* Lonmin memo says security will be provided for miners
* Company aims for May 14 restart
* Managers have been visiting shafts to prepare
* Rival union says members coming back
(Adds NUM, Anglo and other comments)
By Ed Stoddard
JOHANNESBURG, May 9 South African platinum
producer Lonmin is preparing to restart operations next
week after taking its latest wage offer directly to striking
miners, hoping to end the country's longest and most costly
The 15-week strike over pay by the Association of
Mineworkers and Construction Union (AMCU) has also hit Anglo
American Platinum and Impala Platinum, jointly
costing them about $1.5 bln in revenue.
"Our shop stewards are saying that Lonmin management has
been going around this week to all the shafts to prepare for the
start up on the 14th," an official with a rival union to AMCU
Wage talks collapsed two weeks ago and the three producers
of the precious metal have been trying to undermine AMCU's
leadership with direct appeals to the strikers, betting that
they are keen to return after going so long without pay.
AMCU's main union rival the National Union of Mineworkers
(NUM) said on Friday that many of its workers, who had not been
on strike and had been prevented from returning to Amplats'
shafts, were now showing up.
Lonmin has been asking its employees through text messages
and other means to indicate if they want to accept the latest
offer and return to work and the company has said it should know
by Friday if it can go ahead with the May 14th start.
In an internal memo sent to its employees last week and seen
by Reuters, the company spelled out the steps to be taken and
said employees had until Thursday, May 8 at 1600 local time
(1400 GMT) to send their replies. It also provided a toll-free
Help Line number for workers with questions about the offer.
"If we have sufficient take-up, a reminder SMS will be sent
and logistics will be arranged in terms of transport and
security provisions around return to work," the memo said.
"The safety and security of our employees remains our number
one priority and additional security will be in place during and
immediately after this start-up period."
Security will be regarded as crucial as the companies say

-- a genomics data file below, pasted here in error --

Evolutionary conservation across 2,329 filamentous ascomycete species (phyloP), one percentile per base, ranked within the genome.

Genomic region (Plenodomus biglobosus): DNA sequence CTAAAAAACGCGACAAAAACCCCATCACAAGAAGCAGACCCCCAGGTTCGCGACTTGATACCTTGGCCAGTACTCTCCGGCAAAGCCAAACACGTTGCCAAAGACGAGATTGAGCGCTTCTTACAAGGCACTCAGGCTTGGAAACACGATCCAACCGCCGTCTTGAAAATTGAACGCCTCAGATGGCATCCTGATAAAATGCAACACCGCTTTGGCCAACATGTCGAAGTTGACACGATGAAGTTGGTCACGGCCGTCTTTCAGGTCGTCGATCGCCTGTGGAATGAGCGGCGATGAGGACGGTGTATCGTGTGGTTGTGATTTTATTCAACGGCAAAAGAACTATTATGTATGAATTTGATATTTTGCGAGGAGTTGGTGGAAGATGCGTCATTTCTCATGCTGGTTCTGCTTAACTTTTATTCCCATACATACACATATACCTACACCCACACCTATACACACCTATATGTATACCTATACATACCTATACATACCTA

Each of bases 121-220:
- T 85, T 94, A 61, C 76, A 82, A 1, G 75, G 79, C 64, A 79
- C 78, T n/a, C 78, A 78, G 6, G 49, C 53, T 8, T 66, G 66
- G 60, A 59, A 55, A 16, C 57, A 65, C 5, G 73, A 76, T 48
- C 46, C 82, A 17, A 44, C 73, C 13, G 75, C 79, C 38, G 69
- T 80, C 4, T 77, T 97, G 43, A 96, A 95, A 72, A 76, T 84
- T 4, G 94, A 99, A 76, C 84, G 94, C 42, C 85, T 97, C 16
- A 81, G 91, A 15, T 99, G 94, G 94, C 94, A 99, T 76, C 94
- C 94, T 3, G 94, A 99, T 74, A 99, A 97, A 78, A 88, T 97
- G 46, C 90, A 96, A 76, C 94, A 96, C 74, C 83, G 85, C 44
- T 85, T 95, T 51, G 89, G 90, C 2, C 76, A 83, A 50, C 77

AMCU is using violence and intimidation to keep its members in
line, allegations the union has denied.
NUM General Secretary Frans Baleni told Reuters that over
the past three weeks the number of its members returning to
Amplats' Rustenburg mines was up about 40 percent and 3,000 to
4,000 of its members were back at work.
He also said some AMCU members including defectors returning
to NUM were among them.
NUM was dethroned from the platinum belt in 2012 when AMCU
poached tens of thousands of its members in a brutal turf war
that killed dozens of people and triggered a wave of wildcat
strikes that year.
"All of the Anglo mines around Rustenburg have been a hot
spot of intimidation. But our guys are now moving from their
homes that they were renting and are moving around to avoid
being targeted," Baleni said.
James Wyatt-Tilby, a spokesman in London for Anglo American
, Amplats' parent company, said workers had been
trickling back to its shafts.
"We are seeing a steady increase of employees from all
unions returning to work across the strike affected mines and we
call on all employees to follow suit," he told Reuters.
"We know from a large number of employees that while they
want to return to work, many are fearful of doing so due to
unacceptable threats to their personal safety."
A critical mass of workers would be required to get its
strike-hit and labour-intensive operations going again.
AMCU officials were not immediately available for comment.
Implats said on Thursday it was also conducting an SMS vote
on the offer late this week.
The companies are offering increases of up to 10 percent
that they say would raise the overall minimum pay package to
12,500 rand ($1,200) a month by July 2017, including cash
allowances such as for housing.
AMCU had initially demanded an immediate increase to 12,500
rand in the basic wage, excluding allowances, but softened that
stance in March to staggered increases that would amount to
12,500 rand within three or four years - still a third more than
what the companies are offering in basic salaries.
The companies say they were bleeding cash even before the
strike. Underscoring the industry's woes is the muted reaction
of the platinum price to the strike. Spot platinum is
fetching around $1,425 an ounce, a bit lower than its levels on
the eve of the stoppage.
(Additional reporting by Silvia Antonioli in London; Editing by
Mark Potter and Elaine Hardcastle)